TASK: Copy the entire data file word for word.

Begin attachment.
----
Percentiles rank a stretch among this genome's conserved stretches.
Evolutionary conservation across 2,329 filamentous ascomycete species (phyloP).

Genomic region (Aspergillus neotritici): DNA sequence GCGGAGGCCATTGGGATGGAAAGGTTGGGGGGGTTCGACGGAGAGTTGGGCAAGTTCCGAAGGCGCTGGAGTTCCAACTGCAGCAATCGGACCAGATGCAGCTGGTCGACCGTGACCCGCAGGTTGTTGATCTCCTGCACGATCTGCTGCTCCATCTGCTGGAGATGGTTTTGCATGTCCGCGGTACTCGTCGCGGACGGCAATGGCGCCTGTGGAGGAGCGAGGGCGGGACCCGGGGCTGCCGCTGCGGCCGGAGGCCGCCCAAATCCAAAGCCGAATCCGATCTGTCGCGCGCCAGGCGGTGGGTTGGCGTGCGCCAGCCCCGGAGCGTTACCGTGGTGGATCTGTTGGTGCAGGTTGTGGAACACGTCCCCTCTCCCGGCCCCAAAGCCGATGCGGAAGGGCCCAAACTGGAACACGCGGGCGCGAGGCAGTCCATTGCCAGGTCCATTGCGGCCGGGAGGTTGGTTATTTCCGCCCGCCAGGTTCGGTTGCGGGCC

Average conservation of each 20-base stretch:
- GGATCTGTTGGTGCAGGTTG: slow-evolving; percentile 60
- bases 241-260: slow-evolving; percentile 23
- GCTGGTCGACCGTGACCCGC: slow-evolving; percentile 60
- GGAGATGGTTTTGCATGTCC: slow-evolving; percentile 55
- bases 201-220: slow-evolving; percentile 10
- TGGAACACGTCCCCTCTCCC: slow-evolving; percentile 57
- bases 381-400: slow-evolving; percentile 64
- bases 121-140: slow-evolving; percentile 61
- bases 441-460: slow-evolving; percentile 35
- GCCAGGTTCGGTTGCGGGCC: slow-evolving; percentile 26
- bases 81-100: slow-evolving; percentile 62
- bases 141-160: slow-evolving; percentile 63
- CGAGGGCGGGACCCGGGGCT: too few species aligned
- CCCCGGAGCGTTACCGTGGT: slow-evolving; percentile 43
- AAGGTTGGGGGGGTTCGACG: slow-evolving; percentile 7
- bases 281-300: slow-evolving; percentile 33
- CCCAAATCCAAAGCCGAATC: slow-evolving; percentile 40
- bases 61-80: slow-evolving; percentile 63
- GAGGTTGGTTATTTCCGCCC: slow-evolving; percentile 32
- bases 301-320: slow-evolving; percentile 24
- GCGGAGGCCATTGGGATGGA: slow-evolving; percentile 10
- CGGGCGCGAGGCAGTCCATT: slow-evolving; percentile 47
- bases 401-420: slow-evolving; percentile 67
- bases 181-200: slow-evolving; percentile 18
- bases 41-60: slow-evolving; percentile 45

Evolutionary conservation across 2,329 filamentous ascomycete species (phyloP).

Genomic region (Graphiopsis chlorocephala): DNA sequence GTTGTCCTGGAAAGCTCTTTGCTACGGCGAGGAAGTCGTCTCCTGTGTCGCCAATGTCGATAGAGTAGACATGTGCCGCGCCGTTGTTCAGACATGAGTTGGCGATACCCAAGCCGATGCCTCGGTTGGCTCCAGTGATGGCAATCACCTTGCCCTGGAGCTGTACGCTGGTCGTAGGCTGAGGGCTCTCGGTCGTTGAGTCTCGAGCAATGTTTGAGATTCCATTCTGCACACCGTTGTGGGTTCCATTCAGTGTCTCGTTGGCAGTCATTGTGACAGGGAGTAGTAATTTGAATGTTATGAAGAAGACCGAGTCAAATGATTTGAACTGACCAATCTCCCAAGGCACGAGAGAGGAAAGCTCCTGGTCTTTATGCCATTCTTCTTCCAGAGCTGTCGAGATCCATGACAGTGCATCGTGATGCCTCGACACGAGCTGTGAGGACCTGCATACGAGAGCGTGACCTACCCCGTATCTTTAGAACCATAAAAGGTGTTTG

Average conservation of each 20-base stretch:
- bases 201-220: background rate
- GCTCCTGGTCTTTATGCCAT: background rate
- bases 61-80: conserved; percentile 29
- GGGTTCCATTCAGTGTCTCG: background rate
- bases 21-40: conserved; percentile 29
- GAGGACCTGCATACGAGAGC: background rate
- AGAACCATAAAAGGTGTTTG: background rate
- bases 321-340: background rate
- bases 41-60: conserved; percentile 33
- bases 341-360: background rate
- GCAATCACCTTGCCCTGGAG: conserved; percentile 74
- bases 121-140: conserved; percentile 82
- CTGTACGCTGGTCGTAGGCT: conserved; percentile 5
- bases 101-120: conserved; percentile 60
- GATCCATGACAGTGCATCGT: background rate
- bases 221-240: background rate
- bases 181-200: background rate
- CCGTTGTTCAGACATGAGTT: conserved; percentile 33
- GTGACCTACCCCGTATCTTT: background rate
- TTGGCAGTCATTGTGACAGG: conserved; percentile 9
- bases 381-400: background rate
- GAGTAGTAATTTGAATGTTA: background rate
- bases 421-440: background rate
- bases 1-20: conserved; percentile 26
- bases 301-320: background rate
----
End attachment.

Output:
Percentiles rank a stretch among this genome's conserved stretches.
Evolutionary conservation across 2,329 filamentous ascomycete species (phyloP).

Genomic region (Aspergillus neotritici): DNA sequence GCGGAGGCCATTGGGATGGAAAGGTTGGGGGGGTTCGACGGAGAGTTGGGCAAGTTCCGAAGGCGCTGGAGTTCCAACTGCAGCAATCGGACCAGATGCAGCTGGTCGACCGTGACCCGCAGGTTGTTGATCTCCTGCACGATCTGCTGCTCCATCTGCTGGAGATGGTTTTGCATGTCCGCGGTACTCGTCGCGGACGGCAATGGCGCCTGTGGAGGAGCGAGGGCGGGACCCGGGGCTGCCGCTGCGGCCGGAGGCCGCCCAAATCCAAAGCCGAATCCGATCTGTCGCGCGCCAGGCGGTGGGTTGGCGTGCGCCAGCCCCGGAGCGTTACCGTGGTGGATCTGTTGGTGCAGGTTGTGGAACACGTCCCCTCTCCCGGCCCCAAAGCCGATGCGGAAGGGCCCAAACTGGAACACGCGGGCGCGAGGCAGTCCATTGCCAGGTCCATTGCGGCCGGGAGGTTGGTTATTTCCGCCCGCCAGGTTCGGTTGCGGGCC

Average conservation of each 20-base stretch:
- GGATCTGTTGGTGCAGGTTG: slow-evolving; percentile 60
- bases 241-260: slow-evolving; percentile 23
- GCTGGTCGACCGTGACCCGC: slow-evolving; percentile 60
- GGAGATGGTTTTGCATGTCC: slow-evolving; percentile 55
- bases 201-220: slow-evolving; percentile 10
- TGGAACACGTCCCCTCTCCC: slow-evolving; percentile 57
- bases 381-400: slow-evolving; percentile 64
- bases 121-140: slow-evolving; percentile 61
- bases 441-460: slow-evolving; percentile 35
- GCCAGGTTCGGTTGCGGGCC: slow-evolving; percentile 26
- bases 81-100: slow-evolving; percentile 62
- bases 141-160: slow-evolving; percentile 63
- CGAGGGCGGGACCCGGGGCT: too few species aligned
- CCCCGGAGCGTTACCGTGGT: slow-evolving; percentile 43
- AAGGTTGGGGGGGTTCGACG: slow-evolving; percentile 7
- bases 281-300: slow-evolving; percentile 33
- CCCAAATCCAAAGCCGAATC: slow-evolving; percentile 40
- bases 61-80: slow-evolving; percentile 63
- GAGGTTGGTTATTTCCGCCC: slow-evolving; percentile 32
- bases 301-320: slow-evolving; percentile 24
- GCGGAGGCCATTGGGATGGA: slow-evolving; percentile 10
- CGGGCGCGAGGCAGTCCATT: slow-evolving; percentile 47
- bases 401-420: slow-evolving; percentile 67
- bases 181-200: slow-evolving; percentile 18
- bases 41-60: slow-evolving; percentile 45

Evolutionary conservation across 2,329 filamentous ascomycete species (phyloP).

Genomic region (Graphiopsis chlorocephala): DNA sequence GTTGTCCTGGAAAGCTCTTTGCTACGGCGAGGAAGTCGTCTCCTGTGTCGCCAATGTCGATAGAGTAGACATGTGCCGCGCCGTTGTTCAGACATGAGTTGGCGATACCCAAGCCGATGCCTCGGTTGGCTCCAGTGATGGCAATCACCTTGCCCTGGAGCTGTACGCTGGTCGTAGGCTGAGGGCTCTCGGTCGTTGAGTCTCGAGCAATGTTTGAGATTCCATTCTGCACACCGTTGTGGGTTCCATTCAGTGTCTCGTTGGCAGTCATTGTGACAGGGAGTAGTAATTTGAATGTTATGAAGAAGACCGAGTCAAATGATTTGAACTGACCAATCTCCCAAGGCACGAGAGAGGAAAGCTCCTGGTCTTTATGCCATTCTTCTTCCAGAGCTGTCGAGATCCATGACAGTGCATCGTGATGCCTCGACACGAGCTGTGAGGACCTGCATACGAGAGCGTGACCTACCCCGTATCTTTAGAACCATAAAAGGTGTTTG

Average conservation of each 20-base stretch:
- bases 201-220: background rate
- GCTCCTGGTCTTTATGCCAT: background rate
- bases 61-80: conserved; percentile 29
- GGGTTCCATTCAGTGTCTCG: background rate
- bases 21-40: conserved; percentile 29
- GAGGACCTGCATACGAGAGC: background rate
- AGAACCATAAAAGGTGTTTG: background rate
- bases 321-340: background rate
- bases 41-60: conserved; percentile 33
- bases 341-360: background rate
- GCAATCACCTTGCCCTGGAG: conserved; percentile 74
- bases 121-140: conserved; percentile 82
- CTGTACGCTGGTCGTAGGCT: conserved; percentile 5
- bases 101-120: conserved; percentile 60
- GATCCATGACAGTGCATCGT: background rate
- bases 221-240: background rate
- bases 181-200: background rate
- CCGTTGTTCAGACATGAGTT: conserved; percentile 33
- GTGACCTACCCCGTATCTTT: background rate
- TTGGCAGTCATTGTGACAGG: conserved; percentile 9
- bases 381-400: background rate
- GAGTAGTAATTTGAATGTTA: background rate
- bases 421-440: background rate
- bases 1-20: conserved; percentile 26
- bases 301-320: background rate